Reed Hastings, head of Netflix, contributes an op-ed piece to today's Times entitled "Please Raise My Taxes." His premise, in essence, is that limiting executive salaries at companies receiving federal bailout funds, while satisfying the public's understandable thirst for vengeance, is ultimately self-defeating, in that it puts those companies at a competitive disadvantage at just the time when their competitive ability, indeed their ability to survive at all, is already severely compromised.
Much more effective, Hastings argues, would be to let companies pay whatever they want, but to tax high earners - his suggestion is anyone earning over a million dollars a year - at 50% rather than the current rate of 33%. The logic behind this is so impeccable that I'm annoyed it hadn't previously occurred to me. At a time when the economic system is so imperiled and millions of people are being put out of work, we obviously can't raise taxes on ordinary workers, let alone the unemployed, yet at the same time, the government is going to need vast amounts of new income to even begin to cover the massive deficits we are now rolling up.
We are entering a period where anyone who's still employed will be counting him or herself lucky; how much more so the executive who's pulling down a few million? Only the most churlish or greed-crazed could complain about having to scrape by on five million instead of ten at a time of national crisis like this one, and at the same time, the public would get the satisfaction that of any bailout money being used to pay executive bonuses or salaries, at least half would be coming straight back to the Treasury.
I had an uncle, now deceased, who, at least until I came along, was the only member of our family to have ever made any significant amount of money. When Reagan cut taxes for the well-to-do, he was outraged, and wrote to his Congressman: "I don't want a tax cut. I don't need a tax cut. I've got plenty of money. Take my taxes and use them to help people who aren't as well off as me."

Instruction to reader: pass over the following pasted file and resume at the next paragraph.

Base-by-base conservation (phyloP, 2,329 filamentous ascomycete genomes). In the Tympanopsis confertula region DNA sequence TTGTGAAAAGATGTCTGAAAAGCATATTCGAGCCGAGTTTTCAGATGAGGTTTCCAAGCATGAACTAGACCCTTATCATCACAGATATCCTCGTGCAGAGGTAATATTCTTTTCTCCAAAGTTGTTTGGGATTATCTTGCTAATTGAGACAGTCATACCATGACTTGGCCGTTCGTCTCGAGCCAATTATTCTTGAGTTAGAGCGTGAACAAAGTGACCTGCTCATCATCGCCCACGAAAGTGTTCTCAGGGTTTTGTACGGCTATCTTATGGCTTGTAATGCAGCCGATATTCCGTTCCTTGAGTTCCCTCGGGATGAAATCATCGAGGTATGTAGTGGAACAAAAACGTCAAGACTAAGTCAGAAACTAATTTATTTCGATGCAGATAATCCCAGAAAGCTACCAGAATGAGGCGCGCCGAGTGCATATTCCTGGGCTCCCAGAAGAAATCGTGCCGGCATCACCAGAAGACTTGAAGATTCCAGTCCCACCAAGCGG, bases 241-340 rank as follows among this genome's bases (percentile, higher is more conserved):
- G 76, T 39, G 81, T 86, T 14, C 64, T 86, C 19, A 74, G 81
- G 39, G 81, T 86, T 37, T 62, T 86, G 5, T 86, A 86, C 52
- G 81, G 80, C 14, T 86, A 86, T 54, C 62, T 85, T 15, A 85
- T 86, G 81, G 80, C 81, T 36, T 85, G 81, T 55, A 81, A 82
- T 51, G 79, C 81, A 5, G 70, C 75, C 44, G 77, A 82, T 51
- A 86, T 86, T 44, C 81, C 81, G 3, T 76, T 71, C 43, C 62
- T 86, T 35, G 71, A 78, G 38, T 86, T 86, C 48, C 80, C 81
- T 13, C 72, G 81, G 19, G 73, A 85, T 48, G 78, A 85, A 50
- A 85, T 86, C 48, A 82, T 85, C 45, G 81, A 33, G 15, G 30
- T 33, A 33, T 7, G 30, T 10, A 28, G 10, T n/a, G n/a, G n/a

He was ignored, of course, and the dire straits in which our country now finds itself are at least partially the result of the massive deficits run by ideologically-driven tax cutters (the same sort of Congressional screwballs, incidentally, are busily attempting to sabotage the economic stimulus program even as we speak). "Where are the dollar a year men?" more than one commentator has asked, referring to the many corporate executives, already fabulously rich, who volunteered to work for the government for that princely sum during a previous time of national crisis, namely the Second World War. It's clear now where the era of greed and personal irresponsibility has led us; it's time that those who have benefited disproportionately from the boom years show their gratitude and civic-mindedness by giving something back, and for that I salute Mr. Hastings and hope that others will follow his example.